Gawain and the Green Knight: The Role of Women
In the fourteenth century, chivalry was
in decline due to drastic social and economic changes. Although feudalism-along
with chivalry-would eventually fall for other reasons, including a decrease
in cheap human resources due to a drop in population caused by plague epidemics
and the emergence of a mercantile middle class, the Gawain author perceived
a loss of religious values as the cause of its decline. Gawain and the
Green Knight presents both a support of the old feudal hierarchies and
an implicit criticism of changes by recalling chivalry in its idealized
state in the court of King Arthur. The women in the story are the poet's
primary instruments in this critique and reinforcement of feudalism. The
poet uses the contrast between the Virgin Mary with Lady Bertilak's wife
to point out the conflict between courtly and spiritual love that he felt
had weakened the religious values behind chivalry. The poem warns that
a loss of the religious values behind chivalry would lead to its ultimate

Although superficially Sir Gawain and the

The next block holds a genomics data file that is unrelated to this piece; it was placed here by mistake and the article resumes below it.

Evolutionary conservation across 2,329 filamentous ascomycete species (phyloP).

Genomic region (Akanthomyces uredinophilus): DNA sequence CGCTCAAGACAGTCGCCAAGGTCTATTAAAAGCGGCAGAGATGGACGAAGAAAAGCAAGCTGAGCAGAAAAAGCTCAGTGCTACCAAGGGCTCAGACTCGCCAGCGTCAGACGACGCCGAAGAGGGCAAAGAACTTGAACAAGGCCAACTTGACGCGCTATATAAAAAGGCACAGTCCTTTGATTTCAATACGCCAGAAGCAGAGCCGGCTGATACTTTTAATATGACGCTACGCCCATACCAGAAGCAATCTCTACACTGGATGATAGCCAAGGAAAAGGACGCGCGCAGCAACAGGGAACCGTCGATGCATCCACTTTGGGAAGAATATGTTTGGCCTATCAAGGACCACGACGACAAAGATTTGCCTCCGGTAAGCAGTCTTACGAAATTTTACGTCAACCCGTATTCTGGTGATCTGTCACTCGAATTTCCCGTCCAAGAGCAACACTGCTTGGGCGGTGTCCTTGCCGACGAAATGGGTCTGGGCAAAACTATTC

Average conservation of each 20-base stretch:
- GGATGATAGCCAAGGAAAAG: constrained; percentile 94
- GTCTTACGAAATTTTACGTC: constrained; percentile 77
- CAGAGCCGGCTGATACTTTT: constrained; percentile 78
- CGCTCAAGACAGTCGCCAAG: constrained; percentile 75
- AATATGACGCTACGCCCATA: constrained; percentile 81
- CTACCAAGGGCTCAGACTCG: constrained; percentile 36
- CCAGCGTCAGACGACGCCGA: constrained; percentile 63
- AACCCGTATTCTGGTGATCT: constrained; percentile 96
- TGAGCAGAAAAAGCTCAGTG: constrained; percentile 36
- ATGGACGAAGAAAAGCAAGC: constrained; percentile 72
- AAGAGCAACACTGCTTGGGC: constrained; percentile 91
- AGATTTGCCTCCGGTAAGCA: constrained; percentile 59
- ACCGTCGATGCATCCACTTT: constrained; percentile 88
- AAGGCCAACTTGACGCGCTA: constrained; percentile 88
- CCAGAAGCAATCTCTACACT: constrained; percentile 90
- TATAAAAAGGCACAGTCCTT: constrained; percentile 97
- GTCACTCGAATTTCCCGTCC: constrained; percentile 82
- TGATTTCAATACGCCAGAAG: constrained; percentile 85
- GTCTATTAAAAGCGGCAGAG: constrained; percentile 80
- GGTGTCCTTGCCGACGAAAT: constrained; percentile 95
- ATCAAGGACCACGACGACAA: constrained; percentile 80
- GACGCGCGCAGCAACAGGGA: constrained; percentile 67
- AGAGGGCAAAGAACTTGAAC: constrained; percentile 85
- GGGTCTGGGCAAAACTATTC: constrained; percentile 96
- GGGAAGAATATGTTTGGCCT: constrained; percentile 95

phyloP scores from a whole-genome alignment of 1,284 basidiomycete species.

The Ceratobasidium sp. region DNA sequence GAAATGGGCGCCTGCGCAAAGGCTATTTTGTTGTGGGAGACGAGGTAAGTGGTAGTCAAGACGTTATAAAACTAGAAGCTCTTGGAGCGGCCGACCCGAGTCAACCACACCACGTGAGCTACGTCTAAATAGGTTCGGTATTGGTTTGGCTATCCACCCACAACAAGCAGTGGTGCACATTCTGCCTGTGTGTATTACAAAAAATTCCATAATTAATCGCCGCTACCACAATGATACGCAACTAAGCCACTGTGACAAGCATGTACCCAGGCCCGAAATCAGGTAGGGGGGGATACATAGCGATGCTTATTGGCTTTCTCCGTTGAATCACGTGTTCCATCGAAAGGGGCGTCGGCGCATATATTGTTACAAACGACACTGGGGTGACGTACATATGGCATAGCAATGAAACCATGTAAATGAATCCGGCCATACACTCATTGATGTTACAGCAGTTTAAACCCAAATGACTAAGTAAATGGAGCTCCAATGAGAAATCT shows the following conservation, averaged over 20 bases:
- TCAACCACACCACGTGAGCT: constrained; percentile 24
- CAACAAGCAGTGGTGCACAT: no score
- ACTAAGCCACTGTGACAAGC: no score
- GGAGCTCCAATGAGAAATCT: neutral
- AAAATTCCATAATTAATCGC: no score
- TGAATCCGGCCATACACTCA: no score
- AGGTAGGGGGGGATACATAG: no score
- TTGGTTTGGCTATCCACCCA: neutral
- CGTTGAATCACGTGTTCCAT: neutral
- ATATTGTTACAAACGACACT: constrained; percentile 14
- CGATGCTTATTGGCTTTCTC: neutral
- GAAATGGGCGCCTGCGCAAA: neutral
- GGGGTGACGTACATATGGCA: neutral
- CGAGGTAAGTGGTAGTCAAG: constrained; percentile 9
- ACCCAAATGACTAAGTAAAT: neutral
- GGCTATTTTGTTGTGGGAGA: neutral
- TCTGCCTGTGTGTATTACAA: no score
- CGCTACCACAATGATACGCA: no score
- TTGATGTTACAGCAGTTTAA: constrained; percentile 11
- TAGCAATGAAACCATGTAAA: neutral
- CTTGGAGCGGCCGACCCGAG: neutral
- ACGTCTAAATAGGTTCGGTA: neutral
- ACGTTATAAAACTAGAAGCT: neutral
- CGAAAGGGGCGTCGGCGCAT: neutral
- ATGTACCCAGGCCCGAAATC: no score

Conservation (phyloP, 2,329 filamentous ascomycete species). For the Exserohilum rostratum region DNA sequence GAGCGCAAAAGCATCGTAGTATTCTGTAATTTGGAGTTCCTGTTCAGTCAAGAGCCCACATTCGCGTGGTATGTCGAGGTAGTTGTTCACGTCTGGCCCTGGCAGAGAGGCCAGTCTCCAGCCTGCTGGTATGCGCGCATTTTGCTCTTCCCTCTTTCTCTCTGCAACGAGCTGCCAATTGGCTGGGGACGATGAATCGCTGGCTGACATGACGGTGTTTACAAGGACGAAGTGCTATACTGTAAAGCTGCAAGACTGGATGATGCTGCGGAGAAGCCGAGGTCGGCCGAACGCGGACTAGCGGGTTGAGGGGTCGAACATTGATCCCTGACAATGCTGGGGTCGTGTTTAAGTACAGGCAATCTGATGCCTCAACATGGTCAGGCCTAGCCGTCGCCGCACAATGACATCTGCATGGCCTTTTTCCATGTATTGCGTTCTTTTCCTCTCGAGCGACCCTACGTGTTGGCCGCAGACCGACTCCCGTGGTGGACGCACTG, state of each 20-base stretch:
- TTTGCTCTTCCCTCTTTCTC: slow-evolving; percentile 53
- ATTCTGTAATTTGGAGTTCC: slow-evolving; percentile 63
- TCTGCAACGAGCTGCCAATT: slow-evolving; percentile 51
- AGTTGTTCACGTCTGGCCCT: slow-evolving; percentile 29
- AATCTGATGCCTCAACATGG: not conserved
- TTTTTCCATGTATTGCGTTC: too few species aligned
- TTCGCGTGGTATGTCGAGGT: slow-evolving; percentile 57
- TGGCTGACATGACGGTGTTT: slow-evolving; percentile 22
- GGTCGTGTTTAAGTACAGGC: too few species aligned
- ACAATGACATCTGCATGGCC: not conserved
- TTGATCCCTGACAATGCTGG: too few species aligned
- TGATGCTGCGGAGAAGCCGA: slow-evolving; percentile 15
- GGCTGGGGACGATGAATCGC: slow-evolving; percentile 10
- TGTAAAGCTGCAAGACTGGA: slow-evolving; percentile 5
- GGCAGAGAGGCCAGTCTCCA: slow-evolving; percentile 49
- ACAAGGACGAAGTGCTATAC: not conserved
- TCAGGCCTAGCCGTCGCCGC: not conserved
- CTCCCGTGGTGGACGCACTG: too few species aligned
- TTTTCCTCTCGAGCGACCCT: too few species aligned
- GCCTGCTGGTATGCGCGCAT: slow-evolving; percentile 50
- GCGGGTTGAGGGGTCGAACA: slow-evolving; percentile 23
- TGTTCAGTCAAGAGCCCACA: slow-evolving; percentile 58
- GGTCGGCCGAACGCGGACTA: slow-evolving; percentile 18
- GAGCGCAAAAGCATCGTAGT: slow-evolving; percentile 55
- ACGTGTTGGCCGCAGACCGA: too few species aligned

Green Knight appears to be a romantic celebration of chivalry, it contains
wide-ranging serious criticism of the system. The poet is showing Gawain's
reliance on chivalry's outside form and substance at the expense of the
original values of the Christian religion from which it sprang. The first
knights were monastic ones, vowing chastity, poverty and service to God,
and undertaking crusades for the good of their faith. The divergence between
this early model and the fourteenth century knight came with the rise of
courtly love in which the knights were led to their great deeds by devotion
to a mistress rather than God. The discrepancy between this and the church's
mistrust of women and desires of the flesh is obvious, and the poet uses
women in the story to deliver this message. In contrast to reality at the
time, women in the story are given great power: Mary, when properly worshiped,
gives Gawain his power, Lady Bertilak operates alone in the bedroom and
singlehandedly taints the chevalier, and Morgan the Fay instigates the
entire plot, wielding enough power. The author is using them as a metaphor
for other anti-social forces and dangers outside the control of feudalism
and chivalry, drawing upon biblical and classical examples in his audience's
minds of where femininity is linked with subversiveness. Lady Bertilak
is clearly seen in the Biblical role of the temptress, the Eve who led
Adam astray--in Gawain, she represents the traditional female archetypes
of courtly love, disobedience, lust and death. Eve's antithesis is the
Virgin Mary, who is the only women who achieves motherhood while maintaining